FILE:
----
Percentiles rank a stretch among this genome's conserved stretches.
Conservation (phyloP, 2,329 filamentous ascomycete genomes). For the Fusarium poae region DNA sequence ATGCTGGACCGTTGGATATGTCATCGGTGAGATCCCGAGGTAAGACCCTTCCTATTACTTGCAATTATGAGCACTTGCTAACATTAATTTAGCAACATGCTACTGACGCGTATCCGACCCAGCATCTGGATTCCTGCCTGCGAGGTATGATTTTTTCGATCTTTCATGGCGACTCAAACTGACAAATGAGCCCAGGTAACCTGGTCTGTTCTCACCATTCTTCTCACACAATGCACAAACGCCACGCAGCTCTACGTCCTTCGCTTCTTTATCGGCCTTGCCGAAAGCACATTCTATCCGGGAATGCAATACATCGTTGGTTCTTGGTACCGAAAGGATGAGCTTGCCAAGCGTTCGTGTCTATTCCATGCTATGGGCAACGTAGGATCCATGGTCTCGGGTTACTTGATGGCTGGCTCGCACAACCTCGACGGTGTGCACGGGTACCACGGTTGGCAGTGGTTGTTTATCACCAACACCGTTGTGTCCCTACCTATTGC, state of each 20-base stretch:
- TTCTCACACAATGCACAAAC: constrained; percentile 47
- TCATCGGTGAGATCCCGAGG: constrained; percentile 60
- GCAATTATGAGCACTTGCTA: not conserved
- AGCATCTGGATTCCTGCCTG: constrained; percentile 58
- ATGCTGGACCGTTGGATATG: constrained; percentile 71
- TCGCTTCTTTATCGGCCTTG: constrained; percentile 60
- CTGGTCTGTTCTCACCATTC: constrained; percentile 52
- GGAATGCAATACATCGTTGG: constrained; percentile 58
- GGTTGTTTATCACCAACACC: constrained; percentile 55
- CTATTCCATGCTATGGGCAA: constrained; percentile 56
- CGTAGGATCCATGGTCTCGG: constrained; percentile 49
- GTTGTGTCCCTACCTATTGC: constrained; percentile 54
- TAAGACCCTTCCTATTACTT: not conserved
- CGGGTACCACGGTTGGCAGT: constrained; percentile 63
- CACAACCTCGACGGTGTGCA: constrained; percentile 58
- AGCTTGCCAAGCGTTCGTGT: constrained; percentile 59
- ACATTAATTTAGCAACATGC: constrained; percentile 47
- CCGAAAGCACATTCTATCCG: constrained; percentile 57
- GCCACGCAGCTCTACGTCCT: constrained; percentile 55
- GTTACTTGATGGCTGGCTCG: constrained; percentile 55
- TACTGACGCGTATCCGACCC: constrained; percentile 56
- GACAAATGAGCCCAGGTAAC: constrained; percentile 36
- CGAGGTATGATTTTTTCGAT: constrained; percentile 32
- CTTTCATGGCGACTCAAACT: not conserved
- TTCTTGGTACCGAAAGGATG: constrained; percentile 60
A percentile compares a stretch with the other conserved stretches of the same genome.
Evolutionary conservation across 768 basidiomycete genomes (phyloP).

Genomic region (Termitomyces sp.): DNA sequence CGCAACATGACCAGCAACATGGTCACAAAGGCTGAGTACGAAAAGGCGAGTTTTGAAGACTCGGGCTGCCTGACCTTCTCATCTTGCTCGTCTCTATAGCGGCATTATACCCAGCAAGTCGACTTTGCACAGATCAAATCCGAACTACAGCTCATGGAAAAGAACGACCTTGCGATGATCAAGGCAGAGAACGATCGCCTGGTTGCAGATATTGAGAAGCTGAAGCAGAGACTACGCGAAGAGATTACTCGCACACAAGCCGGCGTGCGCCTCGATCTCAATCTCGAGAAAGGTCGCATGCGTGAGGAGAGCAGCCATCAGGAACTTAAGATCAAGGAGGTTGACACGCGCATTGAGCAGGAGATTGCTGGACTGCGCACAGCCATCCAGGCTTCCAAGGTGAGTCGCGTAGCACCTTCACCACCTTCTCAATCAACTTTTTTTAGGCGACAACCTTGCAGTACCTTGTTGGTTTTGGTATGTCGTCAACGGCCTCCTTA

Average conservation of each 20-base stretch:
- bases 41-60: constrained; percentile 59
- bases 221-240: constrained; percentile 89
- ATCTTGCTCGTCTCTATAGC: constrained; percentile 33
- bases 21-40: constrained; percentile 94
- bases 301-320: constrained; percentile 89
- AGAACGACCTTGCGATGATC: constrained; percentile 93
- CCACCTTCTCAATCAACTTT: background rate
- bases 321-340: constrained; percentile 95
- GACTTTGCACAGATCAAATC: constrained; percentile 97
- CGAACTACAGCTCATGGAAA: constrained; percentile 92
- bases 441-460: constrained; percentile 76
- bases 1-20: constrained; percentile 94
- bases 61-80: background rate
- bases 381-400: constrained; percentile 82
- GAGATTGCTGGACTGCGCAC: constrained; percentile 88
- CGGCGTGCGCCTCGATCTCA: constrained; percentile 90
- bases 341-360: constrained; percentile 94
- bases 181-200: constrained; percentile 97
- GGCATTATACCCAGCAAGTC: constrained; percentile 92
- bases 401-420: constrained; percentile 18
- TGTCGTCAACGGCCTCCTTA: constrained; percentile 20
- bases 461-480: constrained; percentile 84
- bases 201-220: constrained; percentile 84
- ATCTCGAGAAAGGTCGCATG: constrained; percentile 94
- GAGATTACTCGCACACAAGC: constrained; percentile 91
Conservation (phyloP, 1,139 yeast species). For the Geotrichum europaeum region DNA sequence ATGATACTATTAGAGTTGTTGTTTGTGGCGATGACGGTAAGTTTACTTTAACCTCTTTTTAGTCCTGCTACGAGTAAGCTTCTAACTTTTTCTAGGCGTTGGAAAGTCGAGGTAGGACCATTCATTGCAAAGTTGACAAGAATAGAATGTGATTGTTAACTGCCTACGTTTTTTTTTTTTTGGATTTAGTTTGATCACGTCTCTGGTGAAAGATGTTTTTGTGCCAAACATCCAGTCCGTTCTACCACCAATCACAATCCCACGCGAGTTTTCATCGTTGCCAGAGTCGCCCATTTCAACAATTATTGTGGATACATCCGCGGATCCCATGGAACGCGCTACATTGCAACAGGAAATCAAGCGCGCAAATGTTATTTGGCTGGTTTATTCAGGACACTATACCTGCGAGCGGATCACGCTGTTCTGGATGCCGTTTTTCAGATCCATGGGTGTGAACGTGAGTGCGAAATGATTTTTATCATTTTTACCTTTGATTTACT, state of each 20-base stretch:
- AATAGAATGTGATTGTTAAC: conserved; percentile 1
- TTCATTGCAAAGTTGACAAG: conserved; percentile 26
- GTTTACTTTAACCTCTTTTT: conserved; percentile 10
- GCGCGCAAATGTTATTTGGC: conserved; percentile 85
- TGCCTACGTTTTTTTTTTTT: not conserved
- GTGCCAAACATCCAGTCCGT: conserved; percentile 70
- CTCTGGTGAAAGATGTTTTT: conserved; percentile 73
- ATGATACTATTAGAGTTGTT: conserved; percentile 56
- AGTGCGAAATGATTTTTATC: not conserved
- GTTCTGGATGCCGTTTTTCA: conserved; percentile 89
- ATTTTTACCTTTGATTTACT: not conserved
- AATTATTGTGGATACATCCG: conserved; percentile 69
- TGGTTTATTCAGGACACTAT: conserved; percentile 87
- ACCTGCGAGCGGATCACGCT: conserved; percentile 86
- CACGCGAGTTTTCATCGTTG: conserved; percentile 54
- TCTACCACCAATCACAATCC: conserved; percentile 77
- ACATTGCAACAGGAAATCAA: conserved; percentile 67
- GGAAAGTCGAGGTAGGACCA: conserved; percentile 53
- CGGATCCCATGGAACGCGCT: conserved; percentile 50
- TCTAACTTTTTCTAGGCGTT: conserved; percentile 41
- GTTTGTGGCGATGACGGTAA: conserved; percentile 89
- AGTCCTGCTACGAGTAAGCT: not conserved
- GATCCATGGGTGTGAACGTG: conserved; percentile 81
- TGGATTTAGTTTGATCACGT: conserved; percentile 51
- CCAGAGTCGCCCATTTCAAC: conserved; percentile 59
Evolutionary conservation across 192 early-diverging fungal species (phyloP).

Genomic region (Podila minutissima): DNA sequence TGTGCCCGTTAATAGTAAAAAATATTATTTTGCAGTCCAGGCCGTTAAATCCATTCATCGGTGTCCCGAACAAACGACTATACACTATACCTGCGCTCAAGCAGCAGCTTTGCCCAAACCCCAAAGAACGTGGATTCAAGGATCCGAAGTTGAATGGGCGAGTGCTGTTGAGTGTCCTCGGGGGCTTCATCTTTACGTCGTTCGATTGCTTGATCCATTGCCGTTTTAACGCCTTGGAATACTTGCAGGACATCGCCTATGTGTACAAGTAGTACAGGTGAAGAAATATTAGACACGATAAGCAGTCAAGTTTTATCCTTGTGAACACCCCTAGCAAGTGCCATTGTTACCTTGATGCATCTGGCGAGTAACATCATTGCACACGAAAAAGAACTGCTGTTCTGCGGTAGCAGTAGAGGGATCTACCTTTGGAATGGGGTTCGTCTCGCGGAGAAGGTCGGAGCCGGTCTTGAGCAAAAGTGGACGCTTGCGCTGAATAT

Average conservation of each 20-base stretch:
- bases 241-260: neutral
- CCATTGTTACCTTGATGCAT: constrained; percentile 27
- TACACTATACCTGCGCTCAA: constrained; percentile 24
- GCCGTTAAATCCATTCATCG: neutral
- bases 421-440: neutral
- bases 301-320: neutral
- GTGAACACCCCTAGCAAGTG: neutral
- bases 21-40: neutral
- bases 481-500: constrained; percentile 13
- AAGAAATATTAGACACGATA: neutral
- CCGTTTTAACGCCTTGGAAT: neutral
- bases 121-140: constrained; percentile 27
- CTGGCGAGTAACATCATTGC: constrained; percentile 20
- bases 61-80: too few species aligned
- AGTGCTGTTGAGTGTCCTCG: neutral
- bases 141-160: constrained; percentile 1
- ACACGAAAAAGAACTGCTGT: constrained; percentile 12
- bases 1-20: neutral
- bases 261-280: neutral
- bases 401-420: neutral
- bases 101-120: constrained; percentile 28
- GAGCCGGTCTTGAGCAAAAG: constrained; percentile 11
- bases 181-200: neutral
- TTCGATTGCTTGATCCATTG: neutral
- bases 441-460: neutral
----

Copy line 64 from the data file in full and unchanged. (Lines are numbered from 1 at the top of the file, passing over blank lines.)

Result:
- CTCTGGTGAAAGATGTTTTT: conserved; percentile 73